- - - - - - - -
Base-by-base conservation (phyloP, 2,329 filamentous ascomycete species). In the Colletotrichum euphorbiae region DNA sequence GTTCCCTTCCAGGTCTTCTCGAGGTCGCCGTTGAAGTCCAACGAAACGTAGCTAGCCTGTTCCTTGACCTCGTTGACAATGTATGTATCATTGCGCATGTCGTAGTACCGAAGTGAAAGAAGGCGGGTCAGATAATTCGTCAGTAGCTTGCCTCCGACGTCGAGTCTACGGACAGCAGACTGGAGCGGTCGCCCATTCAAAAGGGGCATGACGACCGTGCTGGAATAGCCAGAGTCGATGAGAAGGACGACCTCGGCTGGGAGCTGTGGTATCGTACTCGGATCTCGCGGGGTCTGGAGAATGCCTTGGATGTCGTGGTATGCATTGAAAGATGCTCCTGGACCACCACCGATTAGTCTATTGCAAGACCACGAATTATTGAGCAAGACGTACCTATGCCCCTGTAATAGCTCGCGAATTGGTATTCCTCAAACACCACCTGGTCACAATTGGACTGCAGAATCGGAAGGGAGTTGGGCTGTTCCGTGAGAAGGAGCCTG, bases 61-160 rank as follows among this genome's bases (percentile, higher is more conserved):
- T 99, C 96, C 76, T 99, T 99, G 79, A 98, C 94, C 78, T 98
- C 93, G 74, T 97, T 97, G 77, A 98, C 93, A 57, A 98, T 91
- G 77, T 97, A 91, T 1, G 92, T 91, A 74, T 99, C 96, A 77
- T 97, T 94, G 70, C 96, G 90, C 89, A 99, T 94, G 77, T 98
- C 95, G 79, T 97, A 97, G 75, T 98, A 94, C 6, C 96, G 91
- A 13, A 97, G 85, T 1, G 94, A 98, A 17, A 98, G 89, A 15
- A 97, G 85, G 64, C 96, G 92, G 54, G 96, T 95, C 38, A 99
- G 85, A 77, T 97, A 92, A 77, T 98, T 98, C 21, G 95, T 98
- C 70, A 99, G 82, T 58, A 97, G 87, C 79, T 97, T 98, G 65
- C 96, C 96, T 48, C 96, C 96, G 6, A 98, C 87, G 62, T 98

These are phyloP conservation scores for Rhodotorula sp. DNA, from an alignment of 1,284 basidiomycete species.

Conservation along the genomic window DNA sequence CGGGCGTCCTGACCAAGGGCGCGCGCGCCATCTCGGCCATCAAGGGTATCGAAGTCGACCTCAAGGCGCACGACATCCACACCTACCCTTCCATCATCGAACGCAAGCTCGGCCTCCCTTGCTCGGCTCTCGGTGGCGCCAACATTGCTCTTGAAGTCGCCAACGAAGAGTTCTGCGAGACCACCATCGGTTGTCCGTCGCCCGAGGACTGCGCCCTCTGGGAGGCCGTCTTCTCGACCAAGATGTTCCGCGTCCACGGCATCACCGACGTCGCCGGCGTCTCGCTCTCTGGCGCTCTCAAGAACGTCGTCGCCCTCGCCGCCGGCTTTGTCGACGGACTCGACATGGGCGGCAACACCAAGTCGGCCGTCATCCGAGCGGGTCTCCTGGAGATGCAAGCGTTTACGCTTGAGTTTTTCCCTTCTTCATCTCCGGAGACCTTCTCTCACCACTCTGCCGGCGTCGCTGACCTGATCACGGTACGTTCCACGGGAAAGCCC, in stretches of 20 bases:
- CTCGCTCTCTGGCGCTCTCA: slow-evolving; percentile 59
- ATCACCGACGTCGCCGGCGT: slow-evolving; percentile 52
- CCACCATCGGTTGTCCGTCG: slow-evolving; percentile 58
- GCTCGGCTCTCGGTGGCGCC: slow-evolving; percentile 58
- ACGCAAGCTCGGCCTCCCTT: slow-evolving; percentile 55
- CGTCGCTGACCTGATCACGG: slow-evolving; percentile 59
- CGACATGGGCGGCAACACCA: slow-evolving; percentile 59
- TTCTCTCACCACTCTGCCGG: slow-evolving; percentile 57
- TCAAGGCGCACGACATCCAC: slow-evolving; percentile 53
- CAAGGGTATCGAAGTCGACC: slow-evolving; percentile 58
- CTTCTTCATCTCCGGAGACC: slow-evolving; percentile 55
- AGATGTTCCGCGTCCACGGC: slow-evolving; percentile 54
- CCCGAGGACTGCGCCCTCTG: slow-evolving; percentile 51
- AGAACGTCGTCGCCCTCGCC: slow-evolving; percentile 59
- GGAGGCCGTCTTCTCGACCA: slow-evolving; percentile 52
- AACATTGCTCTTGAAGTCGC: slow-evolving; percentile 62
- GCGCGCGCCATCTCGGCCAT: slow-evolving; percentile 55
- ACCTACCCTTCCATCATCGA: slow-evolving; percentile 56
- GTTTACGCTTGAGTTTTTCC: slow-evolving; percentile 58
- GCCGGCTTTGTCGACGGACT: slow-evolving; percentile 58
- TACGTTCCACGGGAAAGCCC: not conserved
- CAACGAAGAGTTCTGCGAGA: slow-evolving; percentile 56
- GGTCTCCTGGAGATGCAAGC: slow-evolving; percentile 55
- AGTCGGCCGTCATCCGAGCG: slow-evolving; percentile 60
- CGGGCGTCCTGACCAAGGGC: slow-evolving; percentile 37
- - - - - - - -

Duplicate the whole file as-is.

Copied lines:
Base-by-base conservation (phyloP, 2,329 filamentous ascomycete species). In the Colletotrichum euphorbiae region DNA sequence GTTCCCTTCCAGGTCTTCTCGAGGTCGCCGTTGAAGTCCAACGAAACGTAGCTAGCCTGTTCCTTGACCTCGTTGACAATGTATGTATCATTGCGCATGTCGTAGTACCGAAGTGAAAGAAGGCGGGTCAGATAATTCGTCAGTAGCTTGCCTCCGACGTCGAGTCTACGGACAGCAGACTGGAGCGGTCGCCCATTCAAAAGGGGCATGACGACCGTGCTGGAATAGCCAGAGTCGATGAGAAGGACGACCTCGGCTGGGAGCTGTGGTATCGTACTCGGATCTCGCGGGGTCTGGAGAATGCCTTGGATGTCGTGGTATGCATTGAAAGATGCTCCTGGACCACCACCGATTAGTCTATTGCAAGACCACGAATTATTGAGCAAGACGTACCTATGCCCCTGTAATAGCTCGCGAATTGGTATTCCTCAAACACCACCTGGTCACAATTGGACTGCAGAATCGGAAGGGAGTTGGGCTGTTCCGTGAGAAGGAGCCTG, bases 61-160 rank as follows among this genome's bases (percentile, higher is more conserved):
- T 99, C 96, C 76, T 99, T 99, G 79, A 98, C 94, C 78, T 98
- C 93, G 74, T 97, T 97, G 77, A 98, C 93, A 57, A 98, T 91
- G 77, T 97, A 91, T 1, G 92, T 91, A 74, T 99, C 96, A 77
- T 97, T 94, G 70, C 96, G 90, C 89, A 99, T 94, G 77, T 98
- C 95, G 79, T 97, A 97, G 75, T 98, A 94, C 6, C 96, G 91
- A 13, A 97, G 85, T 1, G 94, A 98, A 17, A 98, G 89, A 15
- A 97, G 85, G 64, C 96, G 92, G 54, G 96, T 95, C 38, A 99
- G 85, A 77, T 97, A 92, A 77, T 98, T 98, C 21, G 95, T 98
- C 70, A 99, G 82, T 58, A 97, G 87, C 79, T 97, T 98, G 65
- C 96, C 96, T 48, C 96, C 96, G 6, A 98, C 87, G 62, T 98

These are phyloP conservation scores for Rhodotorula sp. DNA, from an alignment of 1,284 basidiomycete species.

Conservation along the genomic window DNA sequence CGGGCGTCCTGACCAAGGGCGCGCGCGCCATCTCGGCCATCAAGGGTATCGAAGTCGACCTCAAGGCGCACGACATCCACACCTACCCTTCCATCATCGAACGCAAGCTCGGCCTCCCTTGCTCGGCTCTCGGTGGCGCCAACATTGCTCTTGAAGTCGCCAACGAAGAGTTCTGCGAGACCACCATCGGTTGTCCGTCGCCCGAGGACTGCGCCCTCTGGGAGGCCGTCTTCTCGACCAAGATGTTCCGCGTCCACGGCATCACCGACGTCGCCGGCGTCTCGCTCTCTGGCGCTCTCAAGAACGTCGTCGCCCTCGCCGCCGGCTTTGTCGACGGACTCGACATGGGCGGCAACACCAAGTCGGCCGTCATCCGAGCGGGTCTCCTGGAGATGCAAGCGTTTACGCTTGAGTTTTTCCCTTCTTCATCTCCGGAGACCTTCTCTCACCACTCTGCCGGCGTCGCTGACCTGATCACGGTACGTTCCACGGGAAAGCCC, in stretches of 20 bases:
- CTCGCTCTCTGGCGCTCTCA: slow-evolving; percentile 59
- ATCACCGACGTCGCCGGCGT: slow-evolving; percentile 52
- CCACCATCGGTTGTCCGTCG: slow-evolving; percentile 58
- GCTCGGCTCTCGGTGGCGCC: slow-evolving; percentile 58
- ACGCAAGCTCGGCCTCCCTT: slow-evolving; percentile 55
- CGTCGCTGACCTGATCACGG: slow-evolving; percentile 59
- CGACATGGGCGGCAACACCA: slow-evolving; percentile 59
- TTCTCTCACCACTCTGCCGG: slow-evolving; percentile 57
- TCAAGGCGCACGACATCCAC: slow-evolving; percentile 53
- CAAGGGTATCGAAGTCGACC: slow-evolving; percentile 58
- CTTCTTCATCTCCGGAGACC: slow-evolving; percentile 55
- AGATGTTCCGCGTCCACGGC: slow-evolving; percentile 54
- CCCGAGGACTGCGCCCTCTG: slow-evolving; percentile 51
- AGAACGTCGTCGCCCTCGCC: slow-evolving; percentile 59
- GGAGGCCGTCTTCTCGACCA: slow-evolving; percentile 52
- AACATTGCTCTTGAAGTCGC: slow-evolving; percentile 62
- GCGCGCGCCATCTCGGCCAT: slow-evolving; percentile 55
- ACCTACCCTTCCATCATCGA: slow-evolving; percentile 56
- GTTTACGCTTGAGTTTTTCC: slow-evolving; percentile 58
- GCCGGCTTTGTCGACGGACT: slow-evolving; percentile 58
- TACGTTCCACGGGAAAGCCC: not conserved
- CAACGAAGAGTTCTGCGAGA: slow-evolving; percentile 56
- GGTCTCCTGGAGATGCAAGC: slow-evolving; percentile 55
- AGTCGGCCGTCATCCGAGCG: slow-evolving; percentile 60
- CGGGCGTCCTGACCAAGGGC: slow-evolving; percentile 37